- Robust router with a firewall for security
- Password protected network
- Wireless access point(s) with complete coverage throughout your house
- Wired connections for more secure browsing
- Parental controls for children
Don’t click that pop-up!
If you get a popup or re-directed web page on your Mac that says anything about having a virus, or needing to download a free virus scanner, don’t do it. These are deceitful tricks – it is impossible for any website to magically see that your Mac has a virus. That said, if you have downloaded anything called MacDefender, MacProtector, or MacSecurity, these are the malware and are not legitimate programs. It’s easy to take care of, and Apple will have a software update shortly that will clean it off any machine that has it, as well as help protect you from getting it in the future.
There is no emergency, and no you should not run out and buy Anti-virus software for your Mac. Below is a link to information from Apple about how to check your computer, just in case. Of course if you have any questions or concerns, you know how to get a hold of us!
When you relocate your receiver, amplifiers, cable or satellite box, Blu-ray player, gaming system, etc into a remote location like a closet you should consider:
- Ventilation. Home theater equipment generates heat and needs to have good airflow around each piece as well as moving cool air into the area. This is also especially true for cabinets – leave ample room. Equipment that gets too hot will degrade faster over time or just quit on you.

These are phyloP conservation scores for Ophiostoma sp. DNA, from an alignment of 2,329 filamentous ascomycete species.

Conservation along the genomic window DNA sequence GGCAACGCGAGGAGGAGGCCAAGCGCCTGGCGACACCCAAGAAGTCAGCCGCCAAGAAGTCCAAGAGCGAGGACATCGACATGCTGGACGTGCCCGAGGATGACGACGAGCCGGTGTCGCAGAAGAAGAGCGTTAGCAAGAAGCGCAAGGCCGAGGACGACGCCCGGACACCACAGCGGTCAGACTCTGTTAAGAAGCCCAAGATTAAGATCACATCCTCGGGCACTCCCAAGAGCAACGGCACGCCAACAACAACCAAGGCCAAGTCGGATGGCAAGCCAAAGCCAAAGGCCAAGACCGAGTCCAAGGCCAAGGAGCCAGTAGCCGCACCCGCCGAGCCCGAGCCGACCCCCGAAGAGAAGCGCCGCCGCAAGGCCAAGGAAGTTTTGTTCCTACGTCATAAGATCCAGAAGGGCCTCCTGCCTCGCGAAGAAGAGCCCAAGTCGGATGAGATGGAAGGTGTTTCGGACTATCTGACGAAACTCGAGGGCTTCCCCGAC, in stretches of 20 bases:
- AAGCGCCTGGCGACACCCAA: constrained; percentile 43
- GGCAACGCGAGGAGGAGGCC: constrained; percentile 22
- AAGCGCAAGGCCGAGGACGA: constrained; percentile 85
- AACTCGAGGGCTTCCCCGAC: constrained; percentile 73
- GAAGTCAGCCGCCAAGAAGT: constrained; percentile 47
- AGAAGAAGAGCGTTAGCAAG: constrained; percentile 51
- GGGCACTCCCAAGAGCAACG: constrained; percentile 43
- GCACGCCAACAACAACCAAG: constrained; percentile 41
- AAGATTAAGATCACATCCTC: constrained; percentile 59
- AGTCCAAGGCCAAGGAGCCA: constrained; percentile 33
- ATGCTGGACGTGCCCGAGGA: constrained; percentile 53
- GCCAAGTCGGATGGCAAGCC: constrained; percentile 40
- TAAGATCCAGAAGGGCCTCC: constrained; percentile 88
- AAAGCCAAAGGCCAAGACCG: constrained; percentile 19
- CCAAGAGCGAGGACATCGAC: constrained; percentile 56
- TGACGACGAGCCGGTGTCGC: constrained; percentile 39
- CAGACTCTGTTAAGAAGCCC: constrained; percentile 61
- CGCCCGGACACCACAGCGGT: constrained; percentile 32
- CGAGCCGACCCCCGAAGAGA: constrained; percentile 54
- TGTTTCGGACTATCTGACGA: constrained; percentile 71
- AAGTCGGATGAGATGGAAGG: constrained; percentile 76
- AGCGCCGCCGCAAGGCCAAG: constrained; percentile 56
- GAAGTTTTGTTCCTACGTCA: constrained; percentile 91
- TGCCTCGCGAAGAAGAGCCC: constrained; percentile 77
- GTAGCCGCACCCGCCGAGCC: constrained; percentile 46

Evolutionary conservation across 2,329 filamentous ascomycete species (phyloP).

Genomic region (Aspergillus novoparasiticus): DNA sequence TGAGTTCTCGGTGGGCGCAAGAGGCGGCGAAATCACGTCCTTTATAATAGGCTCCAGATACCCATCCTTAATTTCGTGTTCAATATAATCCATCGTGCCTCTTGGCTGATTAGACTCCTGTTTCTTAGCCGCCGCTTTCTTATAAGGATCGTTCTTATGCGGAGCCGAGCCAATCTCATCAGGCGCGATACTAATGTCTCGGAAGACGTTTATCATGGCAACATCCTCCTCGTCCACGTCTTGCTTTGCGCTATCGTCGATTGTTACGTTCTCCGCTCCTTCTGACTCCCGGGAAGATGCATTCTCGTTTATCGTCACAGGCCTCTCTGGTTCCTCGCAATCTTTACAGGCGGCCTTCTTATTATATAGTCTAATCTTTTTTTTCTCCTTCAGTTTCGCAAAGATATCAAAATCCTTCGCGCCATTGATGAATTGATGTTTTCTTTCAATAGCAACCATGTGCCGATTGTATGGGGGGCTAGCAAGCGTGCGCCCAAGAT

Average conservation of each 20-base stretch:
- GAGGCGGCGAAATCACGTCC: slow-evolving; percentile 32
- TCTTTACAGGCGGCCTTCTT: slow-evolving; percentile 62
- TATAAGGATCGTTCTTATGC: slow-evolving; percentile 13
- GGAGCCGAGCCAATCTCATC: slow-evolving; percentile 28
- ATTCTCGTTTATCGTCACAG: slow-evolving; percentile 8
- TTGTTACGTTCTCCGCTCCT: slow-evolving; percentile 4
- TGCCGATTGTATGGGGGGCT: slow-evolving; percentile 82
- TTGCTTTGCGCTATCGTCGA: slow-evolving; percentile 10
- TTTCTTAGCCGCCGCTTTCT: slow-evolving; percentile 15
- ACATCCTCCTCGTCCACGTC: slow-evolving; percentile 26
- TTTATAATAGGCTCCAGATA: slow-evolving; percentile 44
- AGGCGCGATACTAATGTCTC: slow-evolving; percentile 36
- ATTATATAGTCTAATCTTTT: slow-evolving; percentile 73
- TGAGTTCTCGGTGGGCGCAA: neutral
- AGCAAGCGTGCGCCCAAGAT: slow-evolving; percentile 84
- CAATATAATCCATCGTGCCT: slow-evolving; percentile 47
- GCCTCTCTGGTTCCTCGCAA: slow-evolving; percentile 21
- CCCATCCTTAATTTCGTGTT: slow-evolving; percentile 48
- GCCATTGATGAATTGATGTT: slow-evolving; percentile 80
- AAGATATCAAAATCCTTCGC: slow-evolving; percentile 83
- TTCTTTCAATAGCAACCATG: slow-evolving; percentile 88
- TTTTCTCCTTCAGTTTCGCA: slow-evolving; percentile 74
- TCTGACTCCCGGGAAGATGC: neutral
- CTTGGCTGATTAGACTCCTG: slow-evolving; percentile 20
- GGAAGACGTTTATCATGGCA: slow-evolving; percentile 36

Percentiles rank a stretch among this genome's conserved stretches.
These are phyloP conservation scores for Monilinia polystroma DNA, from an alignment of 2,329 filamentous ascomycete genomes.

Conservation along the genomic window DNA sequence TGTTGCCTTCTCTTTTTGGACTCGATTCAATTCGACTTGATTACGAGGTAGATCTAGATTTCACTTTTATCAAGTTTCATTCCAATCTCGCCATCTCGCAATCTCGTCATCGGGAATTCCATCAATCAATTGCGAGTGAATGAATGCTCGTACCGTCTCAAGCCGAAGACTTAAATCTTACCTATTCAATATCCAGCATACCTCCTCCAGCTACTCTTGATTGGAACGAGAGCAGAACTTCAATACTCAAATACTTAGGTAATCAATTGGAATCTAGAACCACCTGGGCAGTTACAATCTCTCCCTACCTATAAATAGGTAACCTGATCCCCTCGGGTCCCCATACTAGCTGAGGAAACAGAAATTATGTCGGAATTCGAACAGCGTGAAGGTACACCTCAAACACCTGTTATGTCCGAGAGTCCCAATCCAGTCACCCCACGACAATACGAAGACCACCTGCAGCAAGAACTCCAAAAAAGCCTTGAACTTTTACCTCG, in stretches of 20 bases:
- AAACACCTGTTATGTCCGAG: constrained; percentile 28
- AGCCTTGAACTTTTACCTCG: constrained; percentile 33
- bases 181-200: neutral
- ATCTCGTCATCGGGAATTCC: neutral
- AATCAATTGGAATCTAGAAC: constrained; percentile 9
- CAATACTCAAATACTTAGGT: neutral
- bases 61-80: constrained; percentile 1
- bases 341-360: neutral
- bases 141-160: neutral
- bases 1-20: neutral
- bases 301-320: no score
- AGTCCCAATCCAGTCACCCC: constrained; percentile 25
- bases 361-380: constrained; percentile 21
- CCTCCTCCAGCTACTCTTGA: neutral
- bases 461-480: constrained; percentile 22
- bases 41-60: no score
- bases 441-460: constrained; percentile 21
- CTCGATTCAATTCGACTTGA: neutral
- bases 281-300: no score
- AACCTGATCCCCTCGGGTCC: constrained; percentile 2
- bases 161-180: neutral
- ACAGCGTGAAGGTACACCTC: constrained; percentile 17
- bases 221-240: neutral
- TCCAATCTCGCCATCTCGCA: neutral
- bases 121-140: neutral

- Use a reliable RF remote control system. Because remotes that come with typical home theater equipment are IR based and need line-of-sight to operate the piece, a good RF remote will allow you to have one remote that can be used without pointing it at your gear.
- Have your electrician install a dedicated circuit (or two) to your equipment room. Electronics and amplifiers draw a lot of power and having inefficient supply really hurts performance and lifespan. It also saves you the grief of having equipment shut down unexpectedly when someone runs the vacuum!
Apple has approximately 200 million iTunes users and most likely you are one of them. A little secret you may not know is that you can distribute your iTunes music throughout your home or to a media room for as little as $99.
Apple’s Airport Express can be added to virtually any home A/V system to create a wired or wireless stream of iTunes. For every Airport Express added, you have another individual stream of your iTunes library. With very few exceptions, computer speakers just don’t do your music justice. This is a simple and easy way to bring your tunes to the room you want to listen and relax in.